United Nations Condemns Myanmar Junta’s Massacre of Civilians

By The Irrawaddy 27 December 2021

The United Nations has called for an investigation into a massacre of displaced civilians in Kayah State, eastern Myanmar, and condemned the incident

Around 35 civilians, including women and children, were killed and burned in seven vehicles by junta soldiers on Friday near Moso village in Hpruso Township, Kayah State, according to the Karenni Nationalities Defense Forces (KNDF), an alliance of armed resistance groups fighting the regime.

The UN’s Under-Secretary-General for Humanitarian Affairs and Emergency Relief Coordinator Martin Griffiths said he was horrified by the reports of massacred civilians, including at least one child.

“I condemn this grievous incident and all attacks against civilians throughout the country, which are prohibited under international humanitarian law,” said the British diplomat.

He called for a thorough and transparent investigation into the attack to bring the perpetrators to justice.

The massacre happened after an hourlong battle between junta troops and the KNDF. Soldiers detained villagers near Moso and burned them with seven vehicles and five motorbikes, according to the KNDF, which was formed after the coup to resist military rule.

Four members of the Karenni Nationalities People’s Liberation Front were tied up and shot in the head while they were negotiating with junta forces for the release of the 35 civilians, according to the ethnic armed group.

The group agreed a ceasefire with the former junta in 1994 and was transformed into a border guard force under military supervision.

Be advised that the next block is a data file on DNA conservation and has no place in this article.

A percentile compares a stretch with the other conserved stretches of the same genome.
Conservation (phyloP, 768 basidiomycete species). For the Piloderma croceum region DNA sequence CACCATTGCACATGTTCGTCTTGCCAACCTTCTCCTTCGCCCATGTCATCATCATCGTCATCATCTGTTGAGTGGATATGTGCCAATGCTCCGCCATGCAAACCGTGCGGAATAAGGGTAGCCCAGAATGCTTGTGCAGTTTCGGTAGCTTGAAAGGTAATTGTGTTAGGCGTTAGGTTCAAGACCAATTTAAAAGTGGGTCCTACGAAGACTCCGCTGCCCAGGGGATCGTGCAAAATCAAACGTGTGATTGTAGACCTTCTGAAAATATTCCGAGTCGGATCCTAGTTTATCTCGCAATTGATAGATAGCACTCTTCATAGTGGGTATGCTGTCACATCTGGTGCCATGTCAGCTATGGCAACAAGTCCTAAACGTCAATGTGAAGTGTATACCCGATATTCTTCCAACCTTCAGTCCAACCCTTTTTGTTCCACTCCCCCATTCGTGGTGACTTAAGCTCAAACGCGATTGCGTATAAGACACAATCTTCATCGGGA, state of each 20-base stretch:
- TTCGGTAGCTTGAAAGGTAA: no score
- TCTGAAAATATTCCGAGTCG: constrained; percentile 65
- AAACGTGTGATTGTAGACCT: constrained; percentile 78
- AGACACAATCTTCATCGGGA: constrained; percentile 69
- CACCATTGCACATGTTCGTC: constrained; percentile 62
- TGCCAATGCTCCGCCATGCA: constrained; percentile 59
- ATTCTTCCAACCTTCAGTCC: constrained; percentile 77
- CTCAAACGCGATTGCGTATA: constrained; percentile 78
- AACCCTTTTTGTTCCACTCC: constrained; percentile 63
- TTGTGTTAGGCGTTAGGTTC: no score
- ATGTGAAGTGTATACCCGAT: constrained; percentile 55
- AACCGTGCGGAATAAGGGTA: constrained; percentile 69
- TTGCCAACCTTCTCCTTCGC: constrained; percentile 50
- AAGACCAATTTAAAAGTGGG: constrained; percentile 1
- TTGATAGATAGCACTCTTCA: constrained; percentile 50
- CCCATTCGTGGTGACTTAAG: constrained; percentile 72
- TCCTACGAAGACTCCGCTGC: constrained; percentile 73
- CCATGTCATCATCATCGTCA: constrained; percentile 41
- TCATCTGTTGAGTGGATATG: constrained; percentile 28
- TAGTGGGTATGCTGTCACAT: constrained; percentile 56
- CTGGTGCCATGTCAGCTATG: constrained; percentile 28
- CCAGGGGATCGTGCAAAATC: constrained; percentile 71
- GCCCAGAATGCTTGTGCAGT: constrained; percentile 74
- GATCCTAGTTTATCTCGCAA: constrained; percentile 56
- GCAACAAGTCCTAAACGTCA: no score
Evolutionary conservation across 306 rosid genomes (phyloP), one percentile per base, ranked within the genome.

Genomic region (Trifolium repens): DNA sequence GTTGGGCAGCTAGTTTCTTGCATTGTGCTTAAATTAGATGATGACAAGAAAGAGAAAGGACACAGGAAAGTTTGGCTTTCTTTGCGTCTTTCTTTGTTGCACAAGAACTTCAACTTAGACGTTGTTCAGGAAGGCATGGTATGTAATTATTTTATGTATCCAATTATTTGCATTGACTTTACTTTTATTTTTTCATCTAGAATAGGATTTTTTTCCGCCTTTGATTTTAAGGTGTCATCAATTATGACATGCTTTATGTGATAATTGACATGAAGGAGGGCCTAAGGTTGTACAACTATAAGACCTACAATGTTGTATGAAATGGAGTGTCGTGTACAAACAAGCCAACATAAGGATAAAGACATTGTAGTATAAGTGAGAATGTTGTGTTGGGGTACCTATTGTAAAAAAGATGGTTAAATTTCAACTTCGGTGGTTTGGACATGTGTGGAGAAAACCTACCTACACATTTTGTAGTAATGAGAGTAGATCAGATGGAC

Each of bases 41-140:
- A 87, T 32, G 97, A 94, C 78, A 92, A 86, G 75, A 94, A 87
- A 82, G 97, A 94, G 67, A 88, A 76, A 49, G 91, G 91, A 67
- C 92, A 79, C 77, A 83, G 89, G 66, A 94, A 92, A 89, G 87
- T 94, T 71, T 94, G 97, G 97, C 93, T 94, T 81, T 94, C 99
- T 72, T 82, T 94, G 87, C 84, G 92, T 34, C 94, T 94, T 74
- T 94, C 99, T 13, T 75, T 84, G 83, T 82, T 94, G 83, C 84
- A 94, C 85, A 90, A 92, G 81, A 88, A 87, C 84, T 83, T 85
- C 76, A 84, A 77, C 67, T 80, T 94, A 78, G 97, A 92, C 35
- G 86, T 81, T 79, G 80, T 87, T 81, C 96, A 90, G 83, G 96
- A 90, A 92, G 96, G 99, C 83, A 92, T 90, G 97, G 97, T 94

It condemned Friday’s crimes against civilians and its members.

Two members of the international humanitarian group Save the Children were caught up in the incident and are missing.

The charity confirmed that the staff’s vehicle was attacked and burned out.

“We are horrified at the violence carried out against innocent civilians and our staff, who are dedicated humanitarians, supporting millions of children in need across Myanmar,” said Inger Ashing, chief executive of Save the Children.

It said at least 38 people, including women and children, were killed in the incident.

The Karenni State Consultative Council said the villagers were burned alive after being tied up in the vehicles. The council was formed in April by elected lawmakers and representatives of political parties, ethnic armed organizations and civil-society groups.

The junta-controlled media said the seven vehicles were carrying “extremists” from people’s defense forces and the Karenni National Progressive Party, who refused to stop and attacked soldiers.

It said the vehicles were also carrying recruits for terrorist training.

The KNDF said the vehicles carried villagers fleeing fighting.

Following the massacre, a joint statement from 59 civil-society organizations called on the international community to refer Myanmar to the International Criminal Court and to impose an arms embargo on the “terrorist” junta.

The groups called for targeted sanctions on the regime, its firms and the cronies with business links to the junta.

Armed resistance against the junta began in Kayah State in late May and nearly half of the state’s population of 150,000 has been displaced by fighting.

Junta atrocities continue, including torture, burning alive and arbitrary killings, using civilians as human shields, shelling residential areas, looting and burning houses and acts of sexual violence, especially Magwe and Sagaing regions and Chin, Shan, Kayah and Karen states, where resistance is most active.

By Saturday, the junta had killed 1,375 people and detained 11,202 others since the Feb. 1 coup, according to the Assistance Association for Political Prisoners, which monitors the regime.

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